Since much of the impetus for Deleuze’s approach to the PSR stems from a critique of representation, I thought it would be good to post a quick summary of this critique. In short, Deleuze argues that for representational modes of thought difference is always mediated by an already presupposed identity, when it is precisely the conditions for the possibility of identity itself that most concerns Deleuze. The mediation of representation by identity occurs in four ways, what Deleuze calls the “fourfold root” (see DR 29): namely, identity, analogy, opposition, and resemblance.
As I concluded the previous post, I argued that the Deleuzian extension of Hume’s project entailed both the affirmation of monism (Spinoza) and multiplicity (Hume). This point is made crystal clear in A Thousand Plateaus when Deleuze and Guattari announce that “pluralism = monism” (ATP, p. 2; see this earlier post where I discuss this theme in the context of William James’ radical empiricism). This effort to bring Hume and Spinoza together, however, is fraught with difficulty, or at least apparently so, in a philosophical landscape that has been forever altered by Kant’s project. Since Kant was woken from his dogmatic slumber, Hume and Spinoza have come to be rethought, if rethought at all, in the context of the conditions for the possibility of experience. In the case of Hume, this has largely led his philosophy to be read as a project in epistemology. Hume comes to be seen as a precursor of a Bayesian epistemology whereby knowledge comes to be constituted through a process of induction that constitutes degrees of belief. Spinoza, at worst, is thrown into the refuse pile of philosophical dogmatists, one of the philosophers who accepted, without question, that guarantees of our knowledge. Spinoza, in fact, goes much further than either Descartes and Leibniz in that while they accept God as the unquestioned guarantor of our knowledge of the world (Descartes) as well as the harmony of the world itself (Leibniz), God remains inaccessible and unknowable; Spinoza, by contrast, argues in the last half of Part 5 of the Ethics that even God can be known.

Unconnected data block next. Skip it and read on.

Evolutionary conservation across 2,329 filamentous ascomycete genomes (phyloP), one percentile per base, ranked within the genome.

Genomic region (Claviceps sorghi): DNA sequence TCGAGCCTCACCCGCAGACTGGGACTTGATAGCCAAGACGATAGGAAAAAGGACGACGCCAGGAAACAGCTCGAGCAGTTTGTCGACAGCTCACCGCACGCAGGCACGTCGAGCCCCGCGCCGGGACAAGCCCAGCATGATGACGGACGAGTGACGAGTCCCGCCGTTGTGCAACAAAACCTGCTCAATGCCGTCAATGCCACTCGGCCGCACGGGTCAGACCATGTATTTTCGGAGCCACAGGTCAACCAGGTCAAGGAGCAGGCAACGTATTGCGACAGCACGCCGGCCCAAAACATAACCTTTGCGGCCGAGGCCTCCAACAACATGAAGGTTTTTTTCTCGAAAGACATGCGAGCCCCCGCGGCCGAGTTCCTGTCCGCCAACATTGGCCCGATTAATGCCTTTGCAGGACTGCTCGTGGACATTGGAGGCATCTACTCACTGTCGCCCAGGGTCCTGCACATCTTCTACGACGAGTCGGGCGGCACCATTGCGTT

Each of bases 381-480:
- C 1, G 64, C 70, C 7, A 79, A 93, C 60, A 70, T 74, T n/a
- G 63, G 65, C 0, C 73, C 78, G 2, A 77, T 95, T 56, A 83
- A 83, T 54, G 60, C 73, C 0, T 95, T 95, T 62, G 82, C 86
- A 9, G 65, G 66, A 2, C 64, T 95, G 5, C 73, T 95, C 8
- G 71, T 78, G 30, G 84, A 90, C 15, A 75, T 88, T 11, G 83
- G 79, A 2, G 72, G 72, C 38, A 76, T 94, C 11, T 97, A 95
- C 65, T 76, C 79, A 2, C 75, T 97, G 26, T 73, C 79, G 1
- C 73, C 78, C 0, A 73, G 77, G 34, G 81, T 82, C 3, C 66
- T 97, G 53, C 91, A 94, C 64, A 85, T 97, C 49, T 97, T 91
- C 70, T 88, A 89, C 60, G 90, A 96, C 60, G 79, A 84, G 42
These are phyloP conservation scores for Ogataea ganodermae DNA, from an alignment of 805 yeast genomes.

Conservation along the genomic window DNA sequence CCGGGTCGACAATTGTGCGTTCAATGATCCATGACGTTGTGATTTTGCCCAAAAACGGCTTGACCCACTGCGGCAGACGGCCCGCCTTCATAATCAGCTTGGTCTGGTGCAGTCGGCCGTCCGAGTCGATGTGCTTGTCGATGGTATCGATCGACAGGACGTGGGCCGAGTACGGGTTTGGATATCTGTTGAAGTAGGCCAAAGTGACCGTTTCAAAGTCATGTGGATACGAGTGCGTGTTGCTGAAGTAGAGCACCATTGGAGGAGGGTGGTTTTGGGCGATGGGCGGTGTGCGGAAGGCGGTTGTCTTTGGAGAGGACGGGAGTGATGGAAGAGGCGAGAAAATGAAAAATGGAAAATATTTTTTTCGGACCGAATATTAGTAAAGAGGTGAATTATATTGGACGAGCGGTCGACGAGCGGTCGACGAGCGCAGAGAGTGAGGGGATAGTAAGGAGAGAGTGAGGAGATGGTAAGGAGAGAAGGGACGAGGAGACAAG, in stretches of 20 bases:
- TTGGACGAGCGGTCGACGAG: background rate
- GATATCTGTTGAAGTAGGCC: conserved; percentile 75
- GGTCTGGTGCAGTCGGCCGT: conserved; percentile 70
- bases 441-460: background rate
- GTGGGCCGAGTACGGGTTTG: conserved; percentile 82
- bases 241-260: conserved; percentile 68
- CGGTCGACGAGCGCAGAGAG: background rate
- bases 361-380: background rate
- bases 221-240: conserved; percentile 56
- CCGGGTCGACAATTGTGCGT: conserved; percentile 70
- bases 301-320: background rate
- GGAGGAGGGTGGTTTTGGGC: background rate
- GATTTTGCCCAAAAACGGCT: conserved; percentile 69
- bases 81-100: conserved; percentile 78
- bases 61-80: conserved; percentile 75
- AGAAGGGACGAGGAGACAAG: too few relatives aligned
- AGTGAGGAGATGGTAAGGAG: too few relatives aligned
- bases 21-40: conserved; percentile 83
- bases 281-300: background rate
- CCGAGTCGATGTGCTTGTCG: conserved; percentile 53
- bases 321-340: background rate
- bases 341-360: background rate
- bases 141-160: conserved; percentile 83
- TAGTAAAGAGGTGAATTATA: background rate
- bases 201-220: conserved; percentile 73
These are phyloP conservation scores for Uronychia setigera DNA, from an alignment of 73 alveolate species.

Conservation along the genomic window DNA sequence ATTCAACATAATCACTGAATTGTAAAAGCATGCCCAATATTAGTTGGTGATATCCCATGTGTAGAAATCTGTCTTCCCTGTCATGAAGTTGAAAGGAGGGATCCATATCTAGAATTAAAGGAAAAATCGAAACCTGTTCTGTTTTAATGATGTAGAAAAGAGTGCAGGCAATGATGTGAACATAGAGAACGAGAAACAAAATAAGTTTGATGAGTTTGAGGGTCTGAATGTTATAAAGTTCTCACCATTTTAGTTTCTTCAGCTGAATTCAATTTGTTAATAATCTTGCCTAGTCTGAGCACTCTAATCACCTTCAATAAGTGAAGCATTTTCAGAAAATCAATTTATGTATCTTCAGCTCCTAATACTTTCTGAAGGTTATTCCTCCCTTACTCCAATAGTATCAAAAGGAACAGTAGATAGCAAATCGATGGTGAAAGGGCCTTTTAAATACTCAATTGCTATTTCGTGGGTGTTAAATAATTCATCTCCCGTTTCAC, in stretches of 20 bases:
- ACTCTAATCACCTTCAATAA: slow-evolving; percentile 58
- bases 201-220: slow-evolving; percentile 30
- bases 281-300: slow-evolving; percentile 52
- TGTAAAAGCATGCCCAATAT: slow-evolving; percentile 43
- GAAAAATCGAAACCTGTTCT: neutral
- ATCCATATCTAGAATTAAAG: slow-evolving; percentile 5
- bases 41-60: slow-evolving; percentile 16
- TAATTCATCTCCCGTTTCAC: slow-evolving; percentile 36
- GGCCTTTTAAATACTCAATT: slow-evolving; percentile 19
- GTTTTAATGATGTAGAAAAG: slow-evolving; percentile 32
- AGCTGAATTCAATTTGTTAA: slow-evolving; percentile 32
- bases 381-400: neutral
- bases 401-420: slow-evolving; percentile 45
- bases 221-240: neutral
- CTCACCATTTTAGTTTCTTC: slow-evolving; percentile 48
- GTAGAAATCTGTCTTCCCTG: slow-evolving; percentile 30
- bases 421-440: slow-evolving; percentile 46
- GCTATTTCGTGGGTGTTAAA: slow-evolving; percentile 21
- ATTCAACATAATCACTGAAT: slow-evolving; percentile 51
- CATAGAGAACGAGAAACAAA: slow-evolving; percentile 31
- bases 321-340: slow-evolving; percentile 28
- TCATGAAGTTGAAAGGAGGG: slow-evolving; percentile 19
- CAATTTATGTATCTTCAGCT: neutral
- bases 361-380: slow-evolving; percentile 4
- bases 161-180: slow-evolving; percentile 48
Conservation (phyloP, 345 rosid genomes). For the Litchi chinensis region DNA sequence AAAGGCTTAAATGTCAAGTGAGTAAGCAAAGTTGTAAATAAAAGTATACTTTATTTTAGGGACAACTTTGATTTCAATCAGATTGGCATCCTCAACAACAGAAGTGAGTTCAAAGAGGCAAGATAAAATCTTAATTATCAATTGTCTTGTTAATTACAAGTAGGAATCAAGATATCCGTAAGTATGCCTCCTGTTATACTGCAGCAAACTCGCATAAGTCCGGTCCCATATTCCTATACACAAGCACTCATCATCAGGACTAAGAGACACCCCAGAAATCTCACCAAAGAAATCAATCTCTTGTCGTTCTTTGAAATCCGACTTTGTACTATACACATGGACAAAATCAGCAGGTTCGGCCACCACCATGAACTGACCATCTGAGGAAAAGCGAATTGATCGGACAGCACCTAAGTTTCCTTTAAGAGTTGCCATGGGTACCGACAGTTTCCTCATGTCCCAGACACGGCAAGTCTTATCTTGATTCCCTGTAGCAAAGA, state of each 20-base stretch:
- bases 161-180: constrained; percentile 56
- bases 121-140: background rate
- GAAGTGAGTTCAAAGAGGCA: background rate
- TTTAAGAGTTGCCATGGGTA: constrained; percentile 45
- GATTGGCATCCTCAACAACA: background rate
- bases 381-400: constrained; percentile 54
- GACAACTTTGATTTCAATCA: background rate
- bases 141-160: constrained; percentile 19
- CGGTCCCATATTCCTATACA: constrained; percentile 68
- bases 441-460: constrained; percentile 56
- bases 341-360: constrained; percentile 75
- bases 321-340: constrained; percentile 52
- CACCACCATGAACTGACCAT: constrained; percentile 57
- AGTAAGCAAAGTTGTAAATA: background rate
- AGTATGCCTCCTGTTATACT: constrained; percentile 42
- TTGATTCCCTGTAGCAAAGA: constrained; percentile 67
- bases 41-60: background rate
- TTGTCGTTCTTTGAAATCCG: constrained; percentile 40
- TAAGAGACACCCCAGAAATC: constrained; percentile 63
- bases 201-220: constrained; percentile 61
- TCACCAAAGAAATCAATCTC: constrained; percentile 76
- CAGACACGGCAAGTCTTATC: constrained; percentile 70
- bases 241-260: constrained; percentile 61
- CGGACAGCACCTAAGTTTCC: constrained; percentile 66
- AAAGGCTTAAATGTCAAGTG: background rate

To state the contrast between Spinoza the dogmatist and Hume the skeptic, one could say that Spinoza presupposes the identity that grounds knowledge while Hume argues that this identity comes to be constituted. Husserl remarked upon this aspect of Hume’s thought, and it is for this reason that I have argued for a Humean phenomenology (see this). So how then can one bring Hume and Spinoza together? Put simply, through a rethinking of the principle of sufficient reason (PSR). And this brings me back to the issue that in part spawned the New Hume debate – to wit, Hume’s claim that the “particular powers, by which all natural operations are performed” are powers that provide the reason for the regularities of nature but these powers “never appear to the senses.” What are these powers? The simple answer to this question is that these are the laws of nature that are the subject of natural science, and it is precisely the nature of these powers that are revealed, over time, through the process of scientific enquiry. We could say that this is a scientific explanation of facts. That which appears to the senses, therefore, would bring in our mental faculties and the epistemological problems of how we come to know the “particular powers” of nature. With this we have an epistemological explanation, and form here we are not too far from the Bayesian epistemology mentioned above.